If there is a possible chance, then I will travel to a non-Islamic country tourism destination in the future.
I am most likely to travel to a non-Islamic country destination in the future.
If there is a possible chance, then I am intended to travel to a non-Islamic country destination. Full complete research model is presented in Figure 2.
5.1 Data collection and sampling technique
The data is gathered at one time (cross-section) by using a purposive sampling method. The number of sample respondents is determined following certain rules of thumbs developed by previous researchers. Following the objective and the context of this research, respondents are limited only to Muslims. In structural equation modeling (SEM), there is no consensus on how many is the minimum requirements for the sample size. SEM can even run a model with a very minimum sample size (Hoyle and Kenny, 1999, p. 391). In total, this study collected 436 sample respondents online from various backgrounds.
5.2 Respondent demographic characteristics
As shown in Table 2, of the total sample, as many as 53.7% (234) respondents are female and 46.3% (202) are male. Respondents in this study are dominated by those aged 20–30 (45.9%) and born in 1996 (56.4%). The data show that most respondents are post-millennial generations in which as many as 63.5% of them are still single. In terms of educational background, the respondents are dominated by a senior high school graduate (53.7%). They are probably pursuing undergraduate degree when the data is taken because as many as 58.7% of them are student. It also explains the percentage of 72.3 who have income less than IDR5m a month.
In terms of non-Islamic country selection, most respondents (39.6%) select Japan in their wishlist tourism destination. The second and third most selected are South Korea (15.7%) and Singapore (13.7%). Asian countries are the most selected by the respondents; perhaps it is because of successful halal tourism campaign in most East Asian countries such as Japan and South Korea. Distance becomes the next possible reason why Indonesian Muslims select those Japan, South Korea and Singapore to travel instead of non-Islamic countries outside the Asian region. It has significant consequences on the cost of traveling. Philippines and India become two of the Asian countries which are not chosen by Indonesian Muslims to travel. From the European continent, the UK (9.2%), Germany (4.4%) and Netherlands (4.1%) are the three most favorite non-Islamic countries chosen by Indonesian Muslims to travel. As many as 40 respondents (9.2%) choose the USA, whereas Australia and New Zealand in the Oceania region are selected by 3.4% and 4.8% of respondents, respectively. Finally, South Africa becomes the last option to visit (0.3%). Probably because of the distance from Indonesia and because of the minimum halal tourism campaign to Indonesia Muslim citizens. The complete data are presented in Table 3.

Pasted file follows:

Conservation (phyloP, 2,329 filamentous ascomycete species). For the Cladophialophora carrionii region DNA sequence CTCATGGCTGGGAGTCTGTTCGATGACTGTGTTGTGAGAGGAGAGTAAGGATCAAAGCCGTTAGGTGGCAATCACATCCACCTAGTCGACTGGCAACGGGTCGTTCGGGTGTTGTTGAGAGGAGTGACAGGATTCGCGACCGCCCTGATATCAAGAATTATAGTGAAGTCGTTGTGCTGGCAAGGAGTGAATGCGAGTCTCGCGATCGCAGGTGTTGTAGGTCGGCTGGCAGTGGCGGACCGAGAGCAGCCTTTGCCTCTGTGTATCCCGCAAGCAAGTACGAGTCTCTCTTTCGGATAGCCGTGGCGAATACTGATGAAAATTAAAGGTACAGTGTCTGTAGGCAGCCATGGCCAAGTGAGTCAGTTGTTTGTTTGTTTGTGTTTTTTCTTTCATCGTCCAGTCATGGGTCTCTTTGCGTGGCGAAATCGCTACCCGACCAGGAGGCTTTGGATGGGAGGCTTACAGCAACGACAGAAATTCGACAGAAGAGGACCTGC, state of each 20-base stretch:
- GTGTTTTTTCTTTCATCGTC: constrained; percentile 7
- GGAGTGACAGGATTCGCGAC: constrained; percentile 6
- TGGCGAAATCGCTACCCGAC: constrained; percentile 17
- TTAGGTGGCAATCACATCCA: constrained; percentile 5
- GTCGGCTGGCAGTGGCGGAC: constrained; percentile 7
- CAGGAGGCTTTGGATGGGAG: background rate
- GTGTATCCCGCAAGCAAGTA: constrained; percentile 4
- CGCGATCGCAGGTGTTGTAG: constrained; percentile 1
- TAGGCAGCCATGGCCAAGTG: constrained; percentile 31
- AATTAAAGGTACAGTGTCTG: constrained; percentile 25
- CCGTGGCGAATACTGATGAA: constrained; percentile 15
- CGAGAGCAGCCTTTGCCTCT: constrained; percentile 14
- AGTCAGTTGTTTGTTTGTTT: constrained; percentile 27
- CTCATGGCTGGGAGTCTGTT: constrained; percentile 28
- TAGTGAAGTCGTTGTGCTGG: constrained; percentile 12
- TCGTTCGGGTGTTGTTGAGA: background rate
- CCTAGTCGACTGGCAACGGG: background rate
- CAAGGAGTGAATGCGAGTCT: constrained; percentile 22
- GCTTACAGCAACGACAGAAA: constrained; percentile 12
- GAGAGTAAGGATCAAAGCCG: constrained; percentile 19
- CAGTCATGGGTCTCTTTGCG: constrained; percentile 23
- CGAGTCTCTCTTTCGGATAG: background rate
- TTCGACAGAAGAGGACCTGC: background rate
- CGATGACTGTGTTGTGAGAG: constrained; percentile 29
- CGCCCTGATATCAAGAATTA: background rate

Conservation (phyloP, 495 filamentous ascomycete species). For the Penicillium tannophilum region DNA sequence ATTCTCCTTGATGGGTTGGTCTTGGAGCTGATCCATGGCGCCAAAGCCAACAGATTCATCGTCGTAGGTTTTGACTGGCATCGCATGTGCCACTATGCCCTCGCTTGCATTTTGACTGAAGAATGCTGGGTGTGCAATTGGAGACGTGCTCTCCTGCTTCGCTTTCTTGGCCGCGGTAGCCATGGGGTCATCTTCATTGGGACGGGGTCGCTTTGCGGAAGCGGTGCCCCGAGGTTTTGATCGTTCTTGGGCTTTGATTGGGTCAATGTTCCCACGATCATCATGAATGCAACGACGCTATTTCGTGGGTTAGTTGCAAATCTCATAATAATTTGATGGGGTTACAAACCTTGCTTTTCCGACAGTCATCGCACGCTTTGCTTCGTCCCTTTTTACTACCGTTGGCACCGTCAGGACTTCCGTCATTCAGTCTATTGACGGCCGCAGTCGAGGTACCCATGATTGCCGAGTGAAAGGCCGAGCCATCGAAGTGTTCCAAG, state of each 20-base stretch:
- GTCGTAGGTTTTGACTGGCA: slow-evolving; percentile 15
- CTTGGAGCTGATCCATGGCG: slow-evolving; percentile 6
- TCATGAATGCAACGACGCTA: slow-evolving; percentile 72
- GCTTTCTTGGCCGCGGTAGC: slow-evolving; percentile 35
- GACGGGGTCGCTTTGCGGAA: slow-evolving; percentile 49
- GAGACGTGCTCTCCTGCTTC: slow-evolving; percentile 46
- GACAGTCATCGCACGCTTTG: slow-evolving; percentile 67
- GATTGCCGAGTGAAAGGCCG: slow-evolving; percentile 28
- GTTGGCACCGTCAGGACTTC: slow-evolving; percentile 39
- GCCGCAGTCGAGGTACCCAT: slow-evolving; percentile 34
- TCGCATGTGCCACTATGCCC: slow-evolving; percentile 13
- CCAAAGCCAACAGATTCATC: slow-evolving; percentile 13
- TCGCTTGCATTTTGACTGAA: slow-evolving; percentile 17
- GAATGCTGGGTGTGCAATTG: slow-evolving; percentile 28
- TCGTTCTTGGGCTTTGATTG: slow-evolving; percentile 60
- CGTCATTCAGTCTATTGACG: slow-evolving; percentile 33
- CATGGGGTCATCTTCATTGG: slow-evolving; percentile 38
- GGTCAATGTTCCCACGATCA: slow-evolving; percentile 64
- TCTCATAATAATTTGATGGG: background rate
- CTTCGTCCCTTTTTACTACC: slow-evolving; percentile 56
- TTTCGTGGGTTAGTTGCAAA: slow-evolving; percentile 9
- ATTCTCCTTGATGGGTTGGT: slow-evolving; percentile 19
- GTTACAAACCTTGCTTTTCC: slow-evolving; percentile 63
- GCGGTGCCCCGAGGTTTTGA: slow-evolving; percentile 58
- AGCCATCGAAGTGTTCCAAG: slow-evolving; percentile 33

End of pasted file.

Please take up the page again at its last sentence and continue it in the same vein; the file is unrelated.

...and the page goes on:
5.3 Measurement model test – validity and reliability
A confirmatory factor analysis (CFA) has been conducted using AMOS software. Overall, the results show that the measurement model has met the goodness-of-fit statistics criteria. As shown in Table 4, the CMIN/DF score is 2.02 less than 5.00, RMSEA score is 0.05 (less than 0.06), NFI score is 0.93 (greater than 0.90) and CFI score is 0.93 (greater than 0.90). The GFI and AGFI scores are 0.90 and 0.87, respectively. Even though the score has not met the criteria, it is still acceptable. Therefore, following the rule of thumbs (Hooper et al., 2008), the model is satisfactory.
The test also revealed that all of the items are reliable, as all of the variables have CR (composite reliability) score greater than 0.70 (Nunnally, 1967). In addition, all of the items converge to the specified factors confirming the literature and have loadings or estimates score greater than 0.50. The mean score of perceived Islamic value (2.83) is less than 3.00, indicating that most respondents tend to “disagree” that non-Islamic country destinations have Islamic physical and non-physical attributes. On the contrary, the respondents tend to “agree” (mean = 3.25) that travelers will face risk concerning halal food availability and worship facilities. The average variance extracted (AVE) score of all variables has also met the threshold of 0.50 (Hair et al., 2010). Therefore, the model in this study is free from convergent and discriminant validity issues. The complete results are presented in Table 5.